“What I did using some custom developed collection and analytic tools and our developed social media analysis methodology was tie those IRC nicknames to real names and addresses and develop an clearly defined hierarchy within the group. Of the apparent 30 or so administrators and operators that manage the Anonymous group on a day to day basis I have identified to a real name over 80% of them.”

Hackers Reveal Offers to Spy on Corporate Rivals – NYTimes.com

Forbes with an update Revenge Still Sweet As Anonymous Posts 27,000 More HBGary E-Mails – Parmy Olson

“Crowdleaks: HBGary wanted to suppress Stuxnet research”

“HBGary Email Viewer: Portal – AnonLeaks”

The security risk of hierarchies embracing internet security communities  28.1.11

The Baltic TImes reports:

Estonia’s defense minister has said he plans to create a volunteer “cyber defense league”… “We are thinking of introducing this conscript service, a cyber service,” Defense Minister Jaak Aaviksoo said in an interview with NPR. “[Our] league brings together specialists in cyberdefense who work in the private sector as well as in different government agencies.”


Malström’s security cure for Europe: “The EU Internal Security Strategy in Action”  30.11.10

Commissioner Cecilia “Censilia” Malmström has launched the European Commission’s EU Internal Security Strategy, “The EU Internal Security Strategy in Action”. One of the five “strategic objectives for internal security” mentioned in the document: “Raise levels of security for citizens and businesses in cyberspace.”

According to her plans, Europe will have a built capabilities to smoothly respond to cyber attacks (contingency plans, sharing and alert systems) by 2013. […]

Mike Elgan on Openness vs. secrecy – the case of Apple vs. Google  30.10.10

Mike Elgan compares the alleged openness of Google an with the notoriously secretive Jobsian empire. Suprising discovery is that every company has its secret sauce, the recipe of which is stored in iron boxes or, modern times, in encrypted databases:

The companies are different, and what they’re “open” about reflects that difference. For example, Trump is very secretive about pending real estate transactions, but would probably be happy to share the details of food served at one of his golf courses. McDonald’s on the other hand, isn’t all that secretive about real estate transactions but they’re very secretive or “closed” about their Secret Sauce.

In other words, companies are very closed, secretive, and controlling about the part of their business that makes the money. (via gruber)

Reminds me of the interesting question who has or wants which secret sauce in the area internet security?

Volker Weber (heise) zur Diskussion über Blackberry-Sicherheit  29.10.10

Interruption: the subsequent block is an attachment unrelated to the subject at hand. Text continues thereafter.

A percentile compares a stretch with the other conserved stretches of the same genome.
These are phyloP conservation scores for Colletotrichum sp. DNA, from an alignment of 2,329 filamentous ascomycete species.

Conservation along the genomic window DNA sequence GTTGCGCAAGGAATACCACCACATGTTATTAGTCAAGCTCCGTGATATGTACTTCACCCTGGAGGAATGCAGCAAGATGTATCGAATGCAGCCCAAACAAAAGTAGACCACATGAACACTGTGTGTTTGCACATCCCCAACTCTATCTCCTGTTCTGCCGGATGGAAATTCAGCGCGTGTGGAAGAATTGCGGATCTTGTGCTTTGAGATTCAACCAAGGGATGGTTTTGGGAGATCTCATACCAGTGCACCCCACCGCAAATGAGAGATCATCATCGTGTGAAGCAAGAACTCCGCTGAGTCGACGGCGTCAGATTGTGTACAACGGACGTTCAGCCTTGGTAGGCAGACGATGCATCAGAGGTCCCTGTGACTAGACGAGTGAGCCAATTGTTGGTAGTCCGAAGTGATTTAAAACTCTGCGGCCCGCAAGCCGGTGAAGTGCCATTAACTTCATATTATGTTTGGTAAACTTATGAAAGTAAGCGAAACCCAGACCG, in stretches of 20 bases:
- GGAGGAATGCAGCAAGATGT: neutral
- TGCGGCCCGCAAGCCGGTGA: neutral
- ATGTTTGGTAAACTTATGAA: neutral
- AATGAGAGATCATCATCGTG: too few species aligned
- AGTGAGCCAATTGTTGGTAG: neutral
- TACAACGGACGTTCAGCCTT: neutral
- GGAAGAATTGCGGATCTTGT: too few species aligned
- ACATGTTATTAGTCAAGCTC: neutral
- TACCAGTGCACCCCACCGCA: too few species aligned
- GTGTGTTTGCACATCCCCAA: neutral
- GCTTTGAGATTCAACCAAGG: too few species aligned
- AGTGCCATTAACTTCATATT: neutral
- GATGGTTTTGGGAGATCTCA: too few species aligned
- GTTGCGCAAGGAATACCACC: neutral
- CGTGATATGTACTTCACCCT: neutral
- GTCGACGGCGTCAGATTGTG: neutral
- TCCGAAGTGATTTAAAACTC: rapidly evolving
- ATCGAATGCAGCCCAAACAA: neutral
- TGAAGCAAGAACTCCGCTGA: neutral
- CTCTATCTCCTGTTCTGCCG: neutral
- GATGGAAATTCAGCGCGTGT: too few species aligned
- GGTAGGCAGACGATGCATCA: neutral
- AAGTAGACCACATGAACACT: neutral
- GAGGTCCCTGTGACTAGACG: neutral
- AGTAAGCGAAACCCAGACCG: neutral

Die zwei Sicherheiten einer Marke:

RIM verhandelt mit den Regierungen und die Presse berichtet von Erfolgen: RIM werde etwa Indien Tools zur Überwachung der Kommunikation zur Verfügung stellen, heißt es. Andererseits wiederholt die Firma gebetsmühlenartig, dass die Blackberry-Kommunikation sicher sei und niemand, nicht einmal RIM selbst, einen Zugriff auf die Daten habe. Wenn aber RIM selbst keinen Zugriff auf die Nachrichten der Blackberry-Nutzer hat, wie kann das Unternehmen dann den Forderungen nachkommen? … Dieser scheinbare Widerspruch lässt sich auflösen, wenn man zwischen den Blackberry-Diensten BES und BIS unterscheidet. BES ist das Produkt, dass RIM seinen Unternehmenskunden andient, BIS das für Privatkunden.

1&1, Gamballa, botnets, and quantitave internet security research  28.10.10

As mentioned the other day, security provider Gamballa released a study stating that some 11% of global botnet command&control servers were hosted by 1&1 Internet AG. Heise, presumably Germany’s most influential IT related news portal, brought the story, mostly citing the findings of the study. 1&1 was not amused about the journalistic performance. The flaws (de) in Gamballa’s study have been quickly uncovered by Thorsten Kraft of 1&1‘s Anti-Abuse team, which is closely linked to the consumer-focussed German Anti-Botnet advisory centre. Heise released another article explaining the flaws in the Gamballa report, and Gamballa has rightly taken its analysis down. The underlying lapse, according the reports linked above, was that Gamballa had allegedly added both ordinary, non-infected infrastructure servers and sinkhole and honeypot machines to the list of C&C server.


Looks like botnet take-down time: Bredolab, Zeus…  27.10.10

The High Tech Crime Team did the job against the unsophisticated Bredolab Botnet:

The Bredolab botnet has been busted. So said the High Tech Crime Team, part of the National Crime Squad in the Netherlands, on Monday.
According to Dutch authorities, “the botnet network used servers hired in the Netherlands from a reseller of LeaseWeb,” one of Europe’s largest hosting providers, which is working with investigators. All told, 143 servers were seized and disconnected. (informationweek.com)